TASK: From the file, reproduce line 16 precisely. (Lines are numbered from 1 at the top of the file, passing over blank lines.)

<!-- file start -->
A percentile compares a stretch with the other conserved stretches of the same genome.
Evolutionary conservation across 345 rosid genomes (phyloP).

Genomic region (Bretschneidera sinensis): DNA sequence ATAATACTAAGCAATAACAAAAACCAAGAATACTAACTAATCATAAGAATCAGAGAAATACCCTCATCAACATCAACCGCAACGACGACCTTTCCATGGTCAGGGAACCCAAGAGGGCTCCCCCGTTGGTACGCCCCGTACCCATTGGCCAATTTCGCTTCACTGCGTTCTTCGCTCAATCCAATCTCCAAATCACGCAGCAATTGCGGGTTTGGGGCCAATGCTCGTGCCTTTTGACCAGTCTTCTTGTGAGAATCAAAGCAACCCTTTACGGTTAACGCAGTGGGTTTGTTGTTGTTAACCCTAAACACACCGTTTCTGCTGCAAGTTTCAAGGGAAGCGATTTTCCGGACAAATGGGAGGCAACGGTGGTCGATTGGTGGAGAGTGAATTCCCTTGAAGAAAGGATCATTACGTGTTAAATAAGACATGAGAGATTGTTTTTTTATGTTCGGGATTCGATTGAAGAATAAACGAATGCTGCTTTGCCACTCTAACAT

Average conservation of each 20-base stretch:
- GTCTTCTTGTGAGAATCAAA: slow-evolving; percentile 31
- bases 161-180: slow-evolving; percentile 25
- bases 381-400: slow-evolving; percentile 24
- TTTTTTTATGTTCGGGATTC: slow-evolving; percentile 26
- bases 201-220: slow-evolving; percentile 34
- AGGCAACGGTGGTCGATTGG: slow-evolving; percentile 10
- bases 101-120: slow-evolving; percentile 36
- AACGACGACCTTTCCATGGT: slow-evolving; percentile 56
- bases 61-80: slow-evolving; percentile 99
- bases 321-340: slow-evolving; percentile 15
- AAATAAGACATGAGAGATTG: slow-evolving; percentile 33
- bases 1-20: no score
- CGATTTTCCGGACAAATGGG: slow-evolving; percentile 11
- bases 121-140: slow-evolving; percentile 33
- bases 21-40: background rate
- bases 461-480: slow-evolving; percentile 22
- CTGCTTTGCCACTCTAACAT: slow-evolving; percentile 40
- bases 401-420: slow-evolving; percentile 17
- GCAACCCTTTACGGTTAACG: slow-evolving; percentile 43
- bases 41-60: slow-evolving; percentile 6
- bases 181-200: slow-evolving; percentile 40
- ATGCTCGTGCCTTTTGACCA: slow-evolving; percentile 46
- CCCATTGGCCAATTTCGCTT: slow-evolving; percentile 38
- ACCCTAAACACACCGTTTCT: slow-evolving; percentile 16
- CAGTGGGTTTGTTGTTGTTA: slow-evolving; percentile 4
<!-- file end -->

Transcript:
- bases 1-20: no score